Whether you want to learn how to write a romance novel or a thriller, read on, as all of the following tips will lead to a more readable book, no matter the genre.
Ignore the reader
In the beginning stages (especially if you are a new writer) you will want to ignore the reader. Fall into your own imaginary world, without the criticism or views of the outside world. This can be particularly important when writing fantasy, as anything is possible in a magical world, and you will want to open your imagination to new possibilities.
If you are constantly concerned what other people might think, then that is a recipe for stunted dialogue and unconvincing characters. Yes, it’s important to think about the reader later, but in the earlier stages, you have to be able to let go.
Know your readers
Think about who your readers are, and what they might want from your book. Do they want to be surprised? To feel scared? Are they reading for the magnificent world you have created, or to connect more to themselves? Perhaps they need a full belly laugh at times, or to cry?
Play to your strengths. This will help you to know which kind of audience you’re aiming at. This will also help during the later stages of marketing.
Have someone in mind
If you are feeling like you want to make more of a connection with your reader, then try having someone you know and love in mind, while you write. Make sure you have a deep emotional connection to that person and that you want to impress them or relate to them, through your writing.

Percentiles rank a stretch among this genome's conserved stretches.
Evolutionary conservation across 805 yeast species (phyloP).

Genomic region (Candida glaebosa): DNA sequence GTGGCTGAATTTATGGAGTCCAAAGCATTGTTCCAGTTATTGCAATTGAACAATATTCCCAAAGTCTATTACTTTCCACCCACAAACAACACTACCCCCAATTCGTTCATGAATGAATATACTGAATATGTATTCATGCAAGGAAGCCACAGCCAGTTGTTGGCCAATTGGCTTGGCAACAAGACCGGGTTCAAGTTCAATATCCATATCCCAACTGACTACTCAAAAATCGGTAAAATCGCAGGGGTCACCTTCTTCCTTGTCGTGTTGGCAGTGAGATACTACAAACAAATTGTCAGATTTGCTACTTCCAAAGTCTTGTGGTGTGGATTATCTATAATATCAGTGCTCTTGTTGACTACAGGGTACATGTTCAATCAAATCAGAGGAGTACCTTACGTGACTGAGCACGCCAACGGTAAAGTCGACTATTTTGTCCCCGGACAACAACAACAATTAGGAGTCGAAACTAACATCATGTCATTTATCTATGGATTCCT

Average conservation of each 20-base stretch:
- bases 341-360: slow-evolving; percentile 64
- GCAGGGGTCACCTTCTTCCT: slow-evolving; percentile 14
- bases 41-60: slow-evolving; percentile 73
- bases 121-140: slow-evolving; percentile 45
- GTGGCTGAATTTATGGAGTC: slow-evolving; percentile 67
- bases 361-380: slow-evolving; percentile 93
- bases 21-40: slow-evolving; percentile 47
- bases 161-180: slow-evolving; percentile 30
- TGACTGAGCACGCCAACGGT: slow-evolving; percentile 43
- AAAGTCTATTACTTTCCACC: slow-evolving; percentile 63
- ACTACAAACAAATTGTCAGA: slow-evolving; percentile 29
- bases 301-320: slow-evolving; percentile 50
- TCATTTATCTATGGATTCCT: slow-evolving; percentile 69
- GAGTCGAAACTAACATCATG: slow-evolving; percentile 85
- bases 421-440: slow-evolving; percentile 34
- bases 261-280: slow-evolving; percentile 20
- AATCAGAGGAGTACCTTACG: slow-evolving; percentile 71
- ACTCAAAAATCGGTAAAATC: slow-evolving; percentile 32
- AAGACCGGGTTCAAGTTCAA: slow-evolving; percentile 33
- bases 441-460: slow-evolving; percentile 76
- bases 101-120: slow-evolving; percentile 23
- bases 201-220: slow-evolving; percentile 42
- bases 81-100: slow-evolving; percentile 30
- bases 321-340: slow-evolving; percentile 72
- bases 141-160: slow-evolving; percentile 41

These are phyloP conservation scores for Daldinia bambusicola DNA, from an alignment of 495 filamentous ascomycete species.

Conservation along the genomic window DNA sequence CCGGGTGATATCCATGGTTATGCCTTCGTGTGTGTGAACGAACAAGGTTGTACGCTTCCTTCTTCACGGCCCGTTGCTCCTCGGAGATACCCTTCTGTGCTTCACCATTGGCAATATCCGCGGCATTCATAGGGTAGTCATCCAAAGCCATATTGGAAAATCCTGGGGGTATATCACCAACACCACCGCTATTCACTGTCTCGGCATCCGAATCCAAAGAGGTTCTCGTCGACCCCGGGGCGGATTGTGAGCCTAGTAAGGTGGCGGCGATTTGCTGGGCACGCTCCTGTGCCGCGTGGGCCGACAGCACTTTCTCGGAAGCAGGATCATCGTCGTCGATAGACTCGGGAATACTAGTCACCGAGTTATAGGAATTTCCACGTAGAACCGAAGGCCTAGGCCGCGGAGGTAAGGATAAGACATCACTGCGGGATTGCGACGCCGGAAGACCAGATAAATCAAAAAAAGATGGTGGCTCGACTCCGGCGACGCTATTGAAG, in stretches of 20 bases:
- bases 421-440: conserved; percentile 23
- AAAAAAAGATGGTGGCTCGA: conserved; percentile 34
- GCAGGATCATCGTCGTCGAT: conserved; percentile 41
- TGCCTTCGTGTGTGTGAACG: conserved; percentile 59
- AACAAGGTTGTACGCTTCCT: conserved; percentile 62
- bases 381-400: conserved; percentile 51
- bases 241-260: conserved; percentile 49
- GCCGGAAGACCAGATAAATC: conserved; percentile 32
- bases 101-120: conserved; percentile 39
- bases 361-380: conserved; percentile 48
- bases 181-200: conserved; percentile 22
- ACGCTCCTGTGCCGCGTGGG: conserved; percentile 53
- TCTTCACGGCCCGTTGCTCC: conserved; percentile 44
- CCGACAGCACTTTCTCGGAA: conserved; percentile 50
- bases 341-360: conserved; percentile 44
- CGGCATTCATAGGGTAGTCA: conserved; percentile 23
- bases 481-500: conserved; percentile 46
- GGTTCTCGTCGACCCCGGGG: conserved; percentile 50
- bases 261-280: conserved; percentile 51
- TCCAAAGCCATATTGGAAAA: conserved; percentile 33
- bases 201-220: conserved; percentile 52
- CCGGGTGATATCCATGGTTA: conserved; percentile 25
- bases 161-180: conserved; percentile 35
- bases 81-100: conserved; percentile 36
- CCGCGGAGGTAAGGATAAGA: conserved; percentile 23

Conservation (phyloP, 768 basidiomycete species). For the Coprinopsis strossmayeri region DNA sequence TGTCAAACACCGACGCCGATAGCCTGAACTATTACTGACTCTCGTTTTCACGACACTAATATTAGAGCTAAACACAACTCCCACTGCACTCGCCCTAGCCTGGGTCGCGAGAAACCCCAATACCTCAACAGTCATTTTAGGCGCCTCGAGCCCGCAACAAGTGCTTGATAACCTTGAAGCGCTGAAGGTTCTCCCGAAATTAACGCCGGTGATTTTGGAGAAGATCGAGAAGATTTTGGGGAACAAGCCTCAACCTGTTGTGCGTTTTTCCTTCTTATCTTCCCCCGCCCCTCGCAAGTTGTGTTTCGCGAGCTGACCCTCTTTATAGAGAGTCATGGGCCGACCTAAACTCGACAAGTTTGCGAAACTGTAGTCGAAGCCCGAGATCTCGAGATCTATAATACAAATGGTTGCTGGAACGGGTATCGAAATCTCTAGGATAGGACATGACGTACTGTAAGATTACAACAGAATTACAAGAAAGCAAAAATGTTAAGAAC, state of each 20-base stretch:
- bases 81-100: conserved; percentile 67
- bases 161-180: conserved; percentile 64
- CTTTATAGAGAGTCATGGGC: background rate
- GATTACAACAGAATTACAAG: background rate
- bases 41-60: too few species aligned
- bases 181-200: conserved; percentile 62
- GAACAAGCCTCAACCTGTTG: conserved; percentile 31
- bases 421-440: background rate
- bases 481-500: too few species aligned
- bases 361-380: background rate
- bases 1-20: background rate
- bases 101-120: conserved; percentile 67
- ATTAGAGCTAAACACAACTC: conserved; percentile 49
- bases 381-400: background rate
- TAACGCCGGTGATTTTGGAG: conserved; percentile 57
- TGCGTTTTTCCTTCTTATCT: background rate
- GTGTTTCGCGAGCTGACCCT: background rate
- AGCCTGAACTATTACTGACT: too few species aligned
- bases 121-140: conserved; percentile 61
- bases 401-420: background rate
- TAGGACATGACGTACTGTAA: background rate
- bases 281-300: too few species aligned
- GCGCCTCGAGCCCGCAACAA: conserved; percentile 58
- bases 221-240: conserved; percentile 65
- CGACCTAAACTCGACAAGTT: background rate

JK Rowling wrote Harry Potter with her daughter in mind, and would read her segments of the book before bedtime. Steven King writes all of his books with his wife in the back of his mind, as his most honest critic.
Just like a good pop song, you want something that will hook the reader in and keep them reading. This could be some sort of question or information that you have left unsaid, something that is confusing to them, but will later be explained, or, even better, something they know, that the other characters don’t (i.e. the Alfred Hithcock, two-people-are-talking-but-the-audience-can-see-there-is-a-ticking-bomb-underneath-their-restaurant-table trick).
The end of every chapter should leave them wanting more, hungry to find out what happens next, and regretting how late they have stayed up reading your book.
Pick up the pace
These days attention spans are growing shorter and shorter. Some writers have adjusted to keep up with the pace.
For example, when using third person roaming (where you can wander around a bit during the story) you can write a beat that’s only a few pages long, drop in something that will move the plot forward, and leave the next part of the scene. Then you can jump back to another plotline elsewhere, leaving the reader constantly hooked on the last section.
For examples of this, check out Neil Gaiman or Louis Sachar’s work. Terry Pratchett was also a fan.
Write engaging characters
All of your characters need to be interesting enough for readers to care about.